If you read my blog post a couple of weeks ago you’ll know that I had a very odd day, where lots went wrong and lots went right, all in one day.
Unfortunately, the ‘stuff that went wrong’ theme didn’t end there. Between then and now I’ve had more – much much more. An exploding juicer (I was making green juice at the time and it looked like The Hulk had been to visit – bits of green coloured fruit and juice rained all over me, the pooch and the kitchen like the weirdest green confetti!), as well as some other minor breakages or accidents (my phone, miraculously, is still going strong despite having been dropped more than once onto a hard floor surface this week), the biggest thing to break down on me is my trusty little laptop.
I have to admit to having a more than normal sentimental attachment to my laptop. I bought it with the money from my first contracting role, and it was a bit of a celebration of my new employment status after leaving my long-term corporate role. It has seen me through four years of ups and downs, it has held documents from my coaching business, it has processed records for my retail business and most recently and significantly, it has been my companion on the exciting but rocky path to the new book. As well as all that, it has held all my financial records, photos, and all the other random paraphernalia we all end up with, without realising quite how much we’ve got. It also held my ‘to-do’ bible – my colour-coded, beautifully planned Outlook calendar – all gone now. And before you ask, I am hanging my head in shame and mumbling the answer to your unspoken question – nope, I haven’t done a back-up since April. So, eight months of the year, digitally wiped out, in one fell swoop – or hard disk malfunction to be specific.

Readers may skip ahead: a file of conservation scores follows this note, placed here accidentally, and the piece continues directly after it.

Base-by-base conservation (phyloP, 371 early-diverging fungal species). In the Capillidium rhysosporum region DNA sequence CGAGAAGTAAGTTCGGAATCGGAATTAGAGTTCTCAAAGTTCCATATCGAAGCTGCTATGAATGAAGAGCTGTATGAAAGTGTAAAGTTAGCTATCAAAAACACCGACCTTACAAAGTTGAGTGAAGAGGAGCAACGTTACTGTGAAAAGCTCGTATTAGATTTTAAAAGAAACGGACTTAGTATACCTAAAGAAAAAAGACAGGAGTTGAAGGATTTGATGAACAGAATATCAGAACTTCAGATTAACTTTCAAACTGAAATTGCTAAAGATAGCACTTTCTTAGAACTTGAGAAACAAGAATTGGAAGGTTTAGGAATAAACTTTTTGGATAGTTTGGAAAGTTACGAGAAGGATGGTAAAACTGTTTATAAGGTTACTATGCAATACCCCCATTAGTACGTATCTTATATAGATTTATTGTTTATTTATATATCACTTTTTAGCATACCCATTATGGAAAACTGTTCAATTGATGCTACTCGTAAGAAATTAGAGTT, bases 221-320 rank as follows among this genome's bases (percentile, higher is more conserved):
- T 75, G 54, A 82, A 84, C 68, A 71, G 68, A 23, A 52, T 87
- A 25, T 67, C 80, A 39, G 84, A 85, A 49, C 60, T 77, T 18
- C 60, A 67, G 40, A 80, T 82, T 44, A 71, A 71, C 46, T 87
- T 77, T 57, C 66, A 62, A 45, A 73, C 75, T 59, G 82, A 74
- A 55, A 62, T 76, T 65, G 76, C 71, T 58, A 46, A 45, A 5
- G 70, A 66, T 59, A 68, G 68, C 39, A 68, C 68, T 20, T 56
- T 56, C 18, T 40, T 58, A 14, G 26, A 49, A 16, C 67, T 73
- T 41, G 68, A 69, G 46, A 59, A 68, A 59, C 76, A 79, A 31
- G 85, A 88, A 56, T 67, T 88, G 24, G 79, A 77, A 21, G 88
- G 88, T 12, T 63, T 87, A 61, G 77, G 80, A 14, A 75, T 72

It’s taken me a while to get my head around the loss of all this virtual property, as well as being without my faithful Outlook reminders, which tell me what I need to be doing, when and for how long. I feel like I’m n a bit of a flux or no-mans land. I know roughly what I have to do, I know I can probably get back the most important stuff I’ve lost, and I know I’ll cope. My netbook was tiny, and I was actually thinking I needed something bigger now that I’m a ‘proper author’ – lo and behold, I am now in the market for a new ‘proper author’ computer. And I also acknowledge that given the choice I wouldn’t go back to that tiny screen or keyboard. But I still feel slightly sad and bereft.
I kind of felt that way about my juicer too – it’s been my friend since April, slowly and surely helping me back to better health. I went into Argos yesterday to swap the broken old one for a new version. They no longer did my particular make and model. I couldn’t decide on a new one on the spot so the lovely assistant put the refund back onto a gift card for me. Today I chose a new one, and when I went to get it, it was on sale. I had enough money left to get a Chromecast, which I’ve had my eye on for a couple of weeks. And I’ve just tried out my new juicer – it’s much more sleek and efficient looking, and the juice has less bits. So actually, the old juicer breaking turned out to be a blessing and a bonus.
Which got me wondering what is going to be coming along in place of my trusty old netbook and my long to-do lists – I think it might be something delightfully delicious. So, I am declaring that I finally give in to the Universe. Letting go is ok – it creates the space needed by the new stuff that wants to come in. I’m starting to really enjoy the ‘out with the old’ theme.